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Both gold and copper have had two months of stellar performance

Commentaries & Views

With extremely different fundamental events influencing both gold, a precious metal, and copper, an industrial metal, both metals in terms of percentage gains had absolutely stellar performances over the last two trading months.

In an odd way, the core root behind the massive upside moves in both copper and gold are a byproduct of the same event. The massive recession and economic contraction, which began in March 2020 led to extreme actions by both the Federal Reserve and other central banks worldwide. These actions continue to this day and are one of the primary reasons we see an end to the recession as countries worldwide begin to reopen as their economies rebuild.

It is inflationary fears and massive fiscal stimulus creating huge national debt that is a major component of dollar weakness and exceedingly strong gold pricing, which is now back over $1900 per ounce.

In the case of copper, its price surge is a direct result of stimulus programs both in the United States and China as well as other major Western economies rebuilding their economies through major infrastructure projects and for use in manufacturing.

Although China is the largest global producer of copper, internally it does not produce enough to satisfy its needs. According to the United States International Trade Commission, “China is the largest global producer of copper, even though it mines a limited supply of copper ores. This is explained by the fact that China imports significant quantities of copper ores and waste/scrap for smelting and refining into pure forms of copper to sell on domestic and international markets.”

As countries worldwide moved to create cleaner energy production, the use of copper in both solar and wind farms requires massive amounts of copper to integrate the systems. In the United States, part of the current administration’s new infrastructure proposal will require increased amounts of copper to reach their goal of cleaner energy production.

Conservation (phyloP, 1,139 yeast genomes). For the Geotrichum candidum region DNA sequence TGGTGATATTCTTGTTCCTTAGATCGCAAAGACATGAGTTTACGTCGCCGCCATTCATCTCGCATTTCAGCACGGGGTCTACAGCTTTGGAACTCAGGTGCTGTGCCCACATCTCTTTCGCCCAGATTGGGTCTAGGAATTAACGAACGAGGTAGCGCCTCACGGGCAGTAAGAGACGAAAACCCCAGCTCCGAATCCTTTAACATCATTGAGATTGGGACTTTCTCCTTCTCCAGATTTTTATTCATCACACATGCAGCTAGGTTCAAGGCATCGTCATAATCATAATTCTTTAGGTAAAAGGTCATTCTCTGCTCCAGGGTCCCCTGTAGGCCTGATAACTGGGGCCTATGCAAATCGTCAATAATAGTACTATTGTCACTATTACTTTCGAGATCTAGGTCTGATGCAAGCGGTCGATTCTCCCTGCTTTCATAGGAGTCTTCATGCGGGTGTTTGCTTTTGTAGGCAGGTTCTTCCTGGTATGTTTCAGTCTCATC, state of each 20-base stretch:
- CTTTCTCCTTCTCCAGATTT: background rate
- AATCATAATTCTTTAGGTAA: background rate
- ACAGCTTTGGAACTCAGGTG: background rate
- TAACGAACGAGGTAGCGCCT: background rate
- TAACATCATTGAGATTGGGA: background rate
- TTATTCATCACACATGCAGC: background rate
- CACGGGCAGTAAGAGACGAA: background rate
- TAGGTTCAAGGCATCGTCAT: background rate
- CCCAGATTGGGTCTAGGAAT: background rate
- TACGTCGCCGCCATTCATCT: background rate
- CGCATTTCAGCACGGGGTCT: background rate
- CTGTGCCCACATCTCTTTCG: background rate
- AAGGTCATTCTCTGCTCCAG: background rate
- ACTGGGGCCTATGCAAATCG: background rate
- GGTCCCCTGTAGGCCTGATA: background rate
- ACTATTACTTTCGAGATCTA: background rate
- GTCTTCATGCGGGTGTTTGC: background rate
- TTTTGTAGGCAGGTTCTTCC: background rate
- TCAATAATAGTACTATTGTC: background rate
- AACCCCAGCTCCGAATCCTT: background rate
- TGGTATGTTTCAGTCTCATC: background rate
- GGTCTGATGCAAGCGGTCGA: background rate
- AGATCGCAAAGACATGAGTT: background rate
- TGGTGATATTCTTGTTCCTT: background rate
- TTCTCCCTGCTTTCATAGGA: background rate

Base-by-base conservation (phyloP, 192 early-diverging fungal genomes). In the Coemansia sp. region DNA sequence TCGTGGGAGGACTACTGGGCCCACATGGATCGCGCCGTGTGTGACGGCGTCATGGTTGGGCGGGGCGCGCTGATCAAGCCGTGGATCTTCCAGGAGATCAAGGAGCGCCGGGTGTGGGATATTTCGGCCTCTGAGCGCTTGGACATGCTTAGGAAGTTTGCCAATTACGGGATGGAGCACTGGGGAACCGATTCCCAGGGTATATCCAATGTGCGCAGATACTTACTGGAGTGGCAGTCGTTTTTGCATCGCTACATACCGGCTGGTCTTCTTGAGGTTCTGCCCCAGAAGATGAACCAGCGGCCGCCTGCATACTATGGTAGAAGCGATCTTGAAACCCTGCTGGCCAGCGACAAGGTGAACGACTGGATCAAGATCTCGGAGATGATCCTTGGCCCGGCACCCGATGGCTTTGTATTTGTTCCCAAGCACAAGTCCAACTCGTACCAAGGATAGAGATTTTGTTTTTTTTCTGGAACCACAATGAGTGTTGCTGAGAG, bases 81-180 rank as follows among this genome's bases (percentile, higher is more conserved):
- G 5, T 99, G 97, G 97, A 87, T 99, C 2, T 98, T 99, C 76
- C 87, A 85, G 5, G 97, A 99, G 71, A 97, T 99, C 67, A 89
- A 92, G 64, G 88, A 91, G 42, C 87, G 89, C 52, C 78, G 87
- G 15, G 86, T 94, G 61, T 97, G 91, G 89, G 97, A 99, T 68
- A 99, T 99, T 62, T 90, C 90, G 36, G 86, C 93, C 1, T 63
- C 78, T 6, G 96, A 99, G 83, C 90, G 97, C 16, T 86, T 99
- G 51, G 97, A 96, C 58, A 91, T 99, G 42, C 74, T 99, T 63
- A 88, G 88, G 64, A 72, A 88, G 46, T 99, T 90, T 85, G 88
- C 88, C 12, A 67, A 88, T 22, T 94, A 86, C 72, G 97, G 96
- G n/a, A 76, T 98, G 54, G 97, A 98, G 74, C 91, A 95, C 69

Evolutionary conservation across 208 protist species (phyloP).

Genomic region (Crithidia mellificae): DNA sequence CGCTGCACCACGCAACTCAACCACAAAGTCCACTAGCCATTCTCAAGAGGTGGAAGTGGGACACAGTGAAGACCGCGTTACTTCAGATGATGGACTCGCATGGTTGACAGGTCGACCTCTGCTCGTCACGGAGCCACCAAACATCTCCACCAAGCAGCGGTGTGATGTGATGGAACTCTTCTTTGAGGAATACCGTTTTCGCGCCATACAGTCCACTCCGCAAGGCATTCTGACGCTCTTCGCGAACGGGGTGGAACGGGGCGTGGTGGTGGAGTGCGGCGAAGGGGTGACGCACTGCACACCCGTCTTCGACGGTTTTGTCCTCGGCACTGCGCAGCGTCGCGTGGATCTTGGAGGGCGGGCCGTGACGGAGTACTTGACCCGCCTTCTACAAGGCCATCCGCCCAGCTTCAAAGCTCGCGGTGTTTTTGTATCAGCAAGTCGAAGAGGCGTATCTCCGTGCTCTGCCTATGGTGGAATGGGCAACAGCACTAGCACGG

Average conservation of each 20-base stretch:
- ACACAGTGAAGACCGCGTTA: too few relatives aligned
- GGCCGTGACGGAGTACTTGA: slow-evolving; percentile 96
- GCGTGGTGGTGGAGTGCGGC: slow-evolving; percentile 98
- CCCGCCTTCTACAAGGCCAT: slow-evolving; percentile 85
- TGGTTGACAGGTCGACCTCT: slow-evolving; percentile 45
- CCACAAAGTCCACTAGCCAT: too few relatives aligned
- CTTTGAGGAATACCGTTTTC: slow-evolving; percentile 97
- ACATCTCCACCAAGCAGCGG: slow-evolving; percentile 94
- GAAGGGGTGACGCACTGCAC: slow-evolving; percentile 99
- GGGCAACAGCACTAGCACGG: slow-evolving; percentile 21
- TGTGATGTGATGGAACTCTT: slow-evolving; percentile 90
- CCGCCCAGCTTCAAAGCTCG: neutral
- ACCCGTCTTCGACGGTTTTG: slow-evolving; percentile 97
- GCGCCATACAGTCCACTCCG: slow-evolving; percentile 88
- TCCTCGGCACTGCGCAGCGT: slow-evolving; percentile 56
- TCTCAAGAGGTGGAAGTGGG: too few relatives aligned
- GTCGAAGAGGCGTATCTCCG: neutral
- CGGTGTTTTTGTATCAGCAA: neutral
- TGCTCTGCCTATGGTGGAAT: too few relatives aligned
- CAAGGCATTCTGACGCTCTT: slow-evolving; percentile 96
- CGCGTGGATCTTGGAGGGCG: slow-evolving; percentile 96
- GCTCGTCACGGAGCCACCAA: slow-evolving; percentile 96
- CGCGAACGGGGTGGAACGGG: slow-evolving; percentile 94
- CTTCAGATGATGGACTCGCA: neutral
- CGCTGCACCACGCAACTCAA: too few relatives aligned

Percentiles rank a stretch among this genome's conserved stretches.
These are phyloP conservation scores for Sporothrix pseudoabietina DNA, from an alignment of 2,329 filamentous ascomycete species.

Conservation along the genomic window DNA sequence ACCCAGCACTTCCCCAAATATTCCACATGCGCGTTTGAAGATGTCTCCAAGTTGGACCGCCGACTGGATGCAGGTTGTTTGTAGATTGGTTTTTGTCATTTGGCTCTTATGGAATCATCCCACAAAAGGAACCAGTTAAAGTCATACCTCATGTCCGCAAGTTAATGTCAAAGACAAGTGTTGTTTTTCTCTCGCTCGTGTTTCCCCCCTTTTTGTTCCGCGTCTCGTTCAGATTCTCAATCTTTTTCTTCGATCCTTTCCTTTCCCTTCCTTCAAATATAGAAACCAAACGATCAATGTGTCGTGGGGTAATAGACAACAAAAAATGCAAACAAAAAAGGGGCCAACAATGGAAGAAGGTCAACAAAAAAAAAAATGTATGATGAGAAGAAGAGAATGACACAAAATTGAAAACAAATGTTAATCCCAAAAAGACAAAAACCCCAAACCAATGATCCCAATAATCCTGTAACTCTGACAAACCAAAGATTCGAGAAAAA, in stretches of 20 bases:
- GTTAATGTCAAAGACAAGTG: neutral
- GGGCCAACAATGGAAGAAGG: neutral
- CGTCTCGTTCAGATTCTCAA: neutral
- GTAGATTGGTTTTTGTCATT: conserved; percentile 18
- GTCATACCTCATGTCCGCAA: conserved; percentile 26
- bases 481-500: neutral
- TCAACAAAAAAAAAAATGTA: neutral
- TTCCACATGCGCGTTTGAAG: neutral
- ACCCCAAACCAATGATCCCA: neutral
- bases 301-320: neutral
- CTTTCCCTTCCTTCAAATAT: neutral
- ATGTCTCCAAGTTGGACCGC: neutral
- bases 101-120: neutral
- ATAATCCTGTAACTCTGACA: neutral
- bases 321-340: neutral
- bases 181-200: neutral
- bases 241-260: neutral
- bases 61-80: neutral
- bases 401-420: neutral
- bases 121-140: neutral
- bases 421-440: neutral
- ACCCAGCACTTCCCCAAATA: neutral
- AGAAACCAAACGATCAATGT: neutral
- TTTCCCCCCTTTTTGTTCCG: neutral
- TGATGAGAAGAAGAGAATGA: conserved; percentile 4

Copper Pricing

At the beginning of 2021 copper was trading at approximately $3.50 per pound. At the beginning of April copper had risen to $3.98 per pound and closed on the last trading day of May at $4.67 per pound. That means that copper has gained roughly $0.69 over the last two trading months, a gain of 17.34%. To a futures trader that represents a sizable gain as the contract size of copper is 25,000 pounds. Traders who were long copper over the last two months were able to glean $17,250 per contract, with the current margin requirement of $6000 per contract, which represents a substantial profit.

Even more impressive is the fact that the commodity strategists at Bank of America have forecast copper prices will rise to as high as $5.87 per pound. Commodity analysts at the CIBC bank are also predicting tremendous price increases anticipating that copper will rise to $5.25 a pound by the end of this year or the first quarter of next year.

Gold pricing

Gold prices have also had a stellar performance over the last two months gaining roughly $197 per ounce. That represents a net gain for the last two months of 11.55%. That also represents a tremendous gain for the futures traders who were wise enough to be long gold over the last two months. Since the contract size of a Comex futures contract is 100 ounces, traders who were long over the last two months would’ve realized a profit of $19,700 per contract.

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Wishing you, as always, good trading and good health,

Disclaimer: The views expressed in this article are those of the author and may not reflect those of Kitco Metals Inc. The author has made every effort to ensure accuracy of information provided; however, neither Kitco Metals Inc. nor the author can guarantee such accuracy. This article is strictly for informational purposes only. It is not a solicitation to make any exchange in commodities, securities or other financial instruments. Kitco Metals Inc. and the author of this article do not accept culpability for losses and/ or damages arising from the use of this publication.